I appreciated the January article by Karen Kogler on the treatment of volunteers.
However, I believe there are times when the church should be willing to pay for work that is done. Many decades ago, when I was a college music major, I was asked to direct the student choir at my church. It was a town-gown situation, and a college classmate was asked to direct the congregation’s adult choir. I was told, “We can only afford to pay one of you.”
It was my classmate who was paid. I’ve always wondered if it was because my classmate was male and I was female, or if it was because I had grown up in the congregation. (My classmate was not yet a Lutheran.)
The first congregation to which I belonged after graduation also asked me to direct their choir. Again, I was expected to volunteer, and I never received any sign of appreciation. It wasn’t until my children were teenagers that I decided to seek a paying job as a church choir director. By that time, I knew I would have to go outside the congregation where I was a member. I received many gifts and thank-you notes from the congregation that employed me.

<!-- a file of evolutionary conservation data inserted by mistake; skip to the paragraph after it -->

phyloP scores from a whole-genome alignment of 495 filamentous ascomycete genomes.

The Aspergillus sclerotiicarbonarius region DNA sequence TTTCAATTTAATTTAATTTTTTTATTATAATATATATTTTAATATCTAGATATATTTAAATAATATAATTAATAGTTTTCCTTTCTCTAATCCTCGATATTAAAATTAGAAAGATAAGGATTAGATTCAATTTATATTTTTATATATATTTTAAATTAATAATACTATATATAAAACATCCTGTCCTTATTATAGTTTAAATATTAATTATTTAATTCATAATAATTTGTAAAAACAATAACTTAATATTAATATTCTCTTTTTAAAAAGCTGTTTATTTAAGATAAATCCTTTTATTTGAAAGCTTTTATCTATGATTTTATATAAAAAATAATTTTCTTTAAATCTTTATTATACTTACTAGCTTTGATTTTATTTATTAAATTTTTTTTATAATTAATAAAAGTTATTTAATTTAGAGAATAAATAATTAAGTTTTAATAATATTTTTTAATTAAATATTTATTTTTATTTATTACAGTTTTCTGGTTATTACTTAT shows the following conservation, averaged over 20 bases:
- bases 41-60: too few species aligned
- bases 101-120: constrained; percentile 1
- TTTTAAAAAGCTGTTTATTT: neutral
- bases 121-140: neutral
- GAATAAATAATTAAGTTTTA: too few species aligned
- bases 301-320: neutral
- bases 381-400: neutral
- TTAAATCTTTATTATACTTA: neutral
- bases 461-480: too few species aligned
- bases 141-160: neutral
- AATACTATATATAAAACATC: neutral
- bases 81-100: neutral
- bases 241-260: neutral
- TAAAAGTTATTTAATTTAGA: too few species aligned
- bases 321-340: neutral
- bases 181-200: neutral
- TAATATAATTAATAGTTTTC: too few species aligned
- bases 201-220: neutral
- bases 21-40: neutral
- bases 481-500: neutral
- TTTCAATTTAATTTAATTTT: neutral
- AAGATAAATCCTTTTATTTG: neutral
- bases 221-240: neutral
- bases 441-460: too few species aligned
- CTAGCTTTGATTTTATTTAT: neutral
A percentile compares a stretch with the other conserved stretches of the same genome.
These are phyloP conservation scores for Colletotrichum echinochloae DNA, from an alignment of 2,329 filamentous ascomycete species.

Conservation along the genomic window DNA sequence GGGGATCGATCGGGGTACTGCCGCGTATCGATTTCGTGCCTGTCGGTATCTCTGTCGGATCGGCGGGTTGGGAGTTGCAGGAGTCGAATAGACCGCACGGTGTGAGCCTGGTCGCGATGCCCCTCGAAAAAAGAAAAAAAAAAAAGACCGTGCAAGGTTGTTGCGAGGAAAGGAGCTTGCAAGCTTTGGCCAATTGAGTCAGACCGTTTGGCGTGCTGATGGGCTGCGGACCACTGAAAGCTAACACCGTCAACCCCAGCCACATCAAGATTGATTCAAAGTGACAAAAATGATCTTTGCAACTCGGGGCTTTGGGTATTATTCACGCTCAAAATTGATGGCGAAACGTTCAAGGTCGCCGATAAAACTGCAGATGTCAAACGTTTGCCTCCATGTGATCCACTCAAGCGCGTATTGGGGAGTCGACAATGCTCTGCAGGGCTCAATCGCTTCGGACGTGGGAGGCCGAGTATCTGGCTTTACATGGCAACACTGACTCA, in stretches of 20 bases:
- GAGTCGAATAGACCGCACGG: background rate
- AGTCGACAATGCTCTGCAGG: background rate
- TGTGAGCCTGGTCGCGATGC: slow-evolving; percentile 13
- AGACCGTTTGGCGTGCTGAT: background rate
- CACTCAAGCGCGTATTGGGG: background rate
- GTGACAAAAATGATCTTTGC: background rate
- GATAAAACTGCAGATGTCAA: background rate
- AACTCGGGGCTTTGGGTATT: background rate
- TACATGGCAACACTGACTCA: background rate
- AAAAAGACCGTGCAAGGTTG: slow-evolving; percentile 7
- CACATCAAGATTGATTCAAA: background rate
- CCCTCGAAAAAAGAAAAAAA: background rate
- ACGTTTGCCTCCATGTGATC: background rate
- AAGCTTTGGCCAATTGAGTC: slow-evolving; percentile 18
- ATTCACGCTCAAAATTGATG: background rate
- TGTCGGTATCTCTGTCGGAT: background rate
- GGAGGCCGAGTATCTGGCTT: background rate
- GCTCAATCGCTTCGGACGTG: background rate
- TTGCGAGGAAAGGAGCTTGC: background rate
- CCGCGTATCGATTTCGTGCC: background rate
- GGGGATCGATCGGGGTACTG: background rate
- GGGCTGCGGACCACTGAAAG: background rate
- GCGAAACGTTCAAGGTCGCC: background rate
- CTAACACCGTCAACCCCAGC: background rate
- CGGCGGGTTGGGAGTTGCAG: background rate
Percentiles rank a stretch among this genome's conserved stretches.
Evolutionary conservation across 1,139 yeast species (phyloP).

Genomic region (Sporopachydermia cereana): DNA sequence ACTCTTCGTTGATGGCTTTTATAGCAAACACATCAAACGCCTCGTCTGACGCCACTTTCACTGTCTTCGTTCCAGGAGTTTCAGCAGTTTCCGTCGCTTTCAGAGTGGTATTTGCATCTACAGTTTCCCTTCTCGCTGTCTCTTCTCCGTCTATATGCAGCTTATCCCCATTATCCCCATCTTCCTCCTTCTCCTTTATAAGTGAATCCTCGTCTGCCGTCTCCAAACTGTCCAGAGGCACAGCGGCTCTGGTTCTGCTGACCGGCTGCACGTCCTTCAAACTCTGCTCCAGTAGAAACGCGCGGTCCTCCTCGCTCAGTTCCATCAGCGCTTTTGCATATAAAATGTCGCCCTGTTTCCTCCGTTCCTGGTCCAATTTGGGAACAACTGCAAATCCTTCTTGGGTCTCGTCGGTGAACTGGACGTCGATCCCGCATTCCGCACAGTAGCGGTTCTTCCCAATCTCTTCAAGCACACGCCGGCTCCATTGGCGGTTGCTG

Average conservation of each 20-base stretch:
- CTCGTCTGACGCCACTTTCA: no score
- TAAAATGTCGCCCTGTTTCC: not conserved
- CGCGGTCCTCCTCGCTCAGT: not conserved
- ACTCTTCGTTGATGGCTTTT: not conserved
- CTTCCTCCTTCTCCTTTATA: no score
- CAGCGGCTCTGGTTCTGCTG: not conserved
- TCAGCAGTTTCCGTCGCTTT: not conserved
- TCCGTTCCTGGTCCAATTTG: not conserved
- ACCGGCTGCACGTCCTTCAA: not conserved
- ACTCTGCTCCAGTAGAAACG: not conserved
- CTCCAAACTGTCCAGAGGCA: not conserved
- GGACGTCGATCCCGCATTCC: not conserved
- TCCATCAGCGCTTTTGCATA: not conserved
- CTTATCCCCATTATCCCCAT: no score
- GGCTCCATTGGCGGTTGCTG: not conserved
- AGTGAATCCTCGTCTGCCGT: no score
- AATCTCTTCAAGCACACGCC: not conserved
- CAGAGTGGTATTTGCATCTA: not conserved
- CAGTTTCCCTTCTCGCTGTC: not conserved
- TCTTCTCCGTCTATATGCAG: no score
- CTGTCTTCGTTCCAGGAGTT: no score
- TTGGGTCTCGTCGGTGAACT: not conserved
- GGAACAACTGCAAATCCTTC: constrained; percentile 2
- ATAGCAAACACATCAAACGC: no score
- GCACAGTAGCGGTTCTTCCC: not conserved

However, they, too, did not like to pay member musicians. For Easter one year, I hired a brass player from my home congregation, and that same Easter the choir director at my home congregation hired a member of the church where I was employed. Both musicians were highly trained, experienced brass players. Both were paid. Yet, neither congregation saved any money. How ridiculous!
I have often wondered why congregations are willing to pay secretaries and custodians who are members, while musicians with many years of training and toil are expected to volunteer. Many highly trained musicians are willing to volunteer, but it should be their choice.
Wheat Ridge, Colo.
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